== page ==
RELIGION

Saving the boomers

Churches shun tradition to attract young adults

DIANE BRADY June 3 1991
RELIGION

Saving the boomers

Churches shun tradition to attract young adults

DIANE BRADY June 3 1991

Saving the boomers

Churches shun tradition to attract young adults

RELIGION

Jack Hurst,a 40-year-old sales executive who lives in Newmarket, Ont., says that for about 18 years he attended United Church services, and had one of his children baptized in the church, even though he found the services boring and irrelevant. Said Hurst, who also attended Anglican services: “I was getting nothing from shaking incense or readings from a book.” But Hurst says that last October, he discovered the Newmarket Alliance Church, a six-year-old evangelical church 50 km north of Toronto that features special lighting effects and rock music during its Sunday services. Since then, Hurst and his family have regularly attended Alliance Church services, and Hurst’s wife, Rita, has joined a group of mothers who go to the church for sessions that combine Bible-based discussions of women’s issues with aerobics classes and craft demonstrations. Said Hurst: “This is entertaining and relevant day-to-day stuff.” Indeed, across North America thousands of young adults are making similar discoveries, as churches offer a wide range of services in order to lure members of the baby boom generation back into their pews.

Leaders of the new-style churches say that they are increasingly adopting a marketing approach to religion because traditional practices were driving potential parishioners away. “Churches have to get into the entertainment business,” said Rev. David Brandon, the 41year-old senior pastor at the Alliance Church, where attendance has climbed to 500 since it opened its doors in a converted industrial mall in 1985. He added: “We’re dealing with a television generation that has a short attention span and doesn’t like to waste time.” Brandon said that rock music, live theatre and other attractions offered by his church seem to win favor with parishioners where the older, traditional approach failed. Brandon says that his church gives members a signed guarantee that promises: “We won’t bore you, we will always be relevant; we won’t pressure you, we won’t ask you for money.”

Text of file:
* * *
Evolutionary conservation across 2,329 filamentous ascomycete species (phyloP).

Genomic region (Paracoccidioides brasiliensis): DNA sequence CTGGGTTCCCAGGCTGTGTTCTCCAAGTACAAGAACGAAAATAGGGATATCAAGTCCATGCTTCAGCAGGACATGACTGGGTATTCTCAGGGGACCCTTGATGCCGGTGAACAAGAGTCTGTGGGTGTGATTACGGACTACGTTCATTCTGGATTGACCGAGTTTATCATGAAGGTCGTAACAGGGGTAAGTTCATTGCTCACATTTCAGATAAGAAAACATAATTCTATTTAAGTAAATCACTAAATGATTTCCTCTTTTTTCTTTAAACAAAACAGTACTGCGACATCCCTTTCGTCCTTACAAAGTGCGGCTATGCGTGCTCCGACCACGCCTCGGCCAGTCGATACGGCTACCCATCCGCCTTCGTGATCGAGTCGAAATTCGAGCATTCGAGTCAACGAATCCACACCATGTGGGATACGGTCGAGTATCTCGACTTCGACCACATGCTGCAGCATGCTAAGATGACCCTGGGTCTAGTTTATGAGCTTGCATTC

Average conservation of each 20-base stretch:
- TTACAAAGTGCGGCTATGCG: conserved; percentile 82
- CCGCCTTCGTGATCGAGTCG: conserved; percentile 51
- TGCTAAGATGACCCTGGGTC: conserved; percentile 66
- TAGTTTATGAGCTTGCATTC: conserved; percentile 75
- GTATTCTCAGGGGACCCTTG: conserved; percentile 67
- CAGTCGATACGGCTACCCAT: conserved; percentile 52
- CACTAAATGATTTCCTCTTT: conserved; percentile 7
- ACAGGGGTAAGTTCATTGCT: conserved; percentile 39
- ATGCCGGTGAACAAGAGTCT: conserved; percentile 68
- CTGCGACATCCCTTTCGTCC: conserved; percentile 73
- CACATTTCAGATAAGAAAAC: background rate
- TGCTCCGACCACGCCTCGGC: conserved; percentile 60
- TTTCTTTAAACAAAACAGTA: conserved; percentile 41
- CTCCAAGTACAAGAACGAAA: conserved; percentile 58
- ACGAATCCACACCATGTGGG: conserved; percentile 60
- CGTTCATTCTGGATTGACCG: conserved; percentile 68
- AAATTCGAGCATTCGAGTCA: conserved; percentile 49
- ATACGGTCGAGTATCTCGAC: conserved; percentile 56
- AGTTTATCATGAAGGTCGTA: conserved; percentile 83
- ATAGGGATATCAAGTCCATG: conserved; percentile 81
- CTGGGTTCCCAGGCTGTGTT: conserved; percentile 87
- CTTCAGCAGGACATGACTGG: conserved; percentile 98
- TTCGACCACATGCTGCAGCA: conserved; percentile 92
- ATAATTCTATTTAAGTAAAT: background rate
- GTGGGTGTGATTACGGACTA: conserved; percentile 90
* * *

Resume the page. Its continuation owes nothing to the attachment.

During the past decade, attendance at Canada’s mainstream churches has shown a steady decline. According to a 1990 Gallup poll, 27 per cent of Canadians had attended a church or synagogue in the week before the poll was taken, down from 35 per cent in 1980 and 56 per cent in 1960. Now, officials of some of the churches offering a more diversified package of religion and other services say that membership is booming. Indeed, some of the huge, socalled mega-churches that have sprung up in the United States during the past decade claim

congregations of as many as 20,000 regular members.

The success of the new-style churches has put pressure on other, mainstream institutions to provide a wider range of functions than in the past, including day care, sports and nonreligious educational facilities. Some critics say that such innovations replace preaching with marketing and cheapen the overall religious message. “We are seeing a lot of consumer Christians,” said Rev. Dwight Soleski, pastor at Elim Pentecostal church in Drumheller, Alta., about 150 km northeast of Calgary. Soleski says that his church shuns such innovations as day care centres and rock music. And he speaks dismissively of the belief among some church leaders that “if you don’t have a good choir and baby room, they just go down the street.”

Among the most successful of the new mega-churches is the sprawling, 64-year-old Second Baptist Church in Houston, which advertises itself as providing a “Fellowship of excitement.” The most recent additions to the church building, erected in 1986, cost $39 million. A new, 6,200-seat auditorium is the centre of a complex that covers 42 acres and includes a bowling alley, a 175-seat movie theatre, a pool hall and several athletic courts. Church officials say that in 1978, when Second Baptist began updating its approach to religion,

it had only about 300 regular churchgoers. Now, they say that the church has about 17,000 regular members, more than half of whom are under the age of 40.

At Second Baptist, churchgoers can join one of 36 basketball teams run by the church, take part in a so-called Master’s Blast workout in the church’s glass-walled fitness centre and soak afterwards in one of two Jacuzzis. As well, members can see Broadway-style musical shows performed by various church choirs, including Hooray for Hollywood, a salute to the movie industry combined with a religious service, which will run for three performances this summer. The church also stages an annual wrestling event in which staff members compete, and runs a 90-seat restaurant that offers low-calorie dishes for “saints” and richer items for “sinners.” Lisa Milne, Second Baptist’s program co-ordinator, says that the church tries to offer “a lot of hooks and hope that people nibble at something. You’ve got to be good to keep them coming.”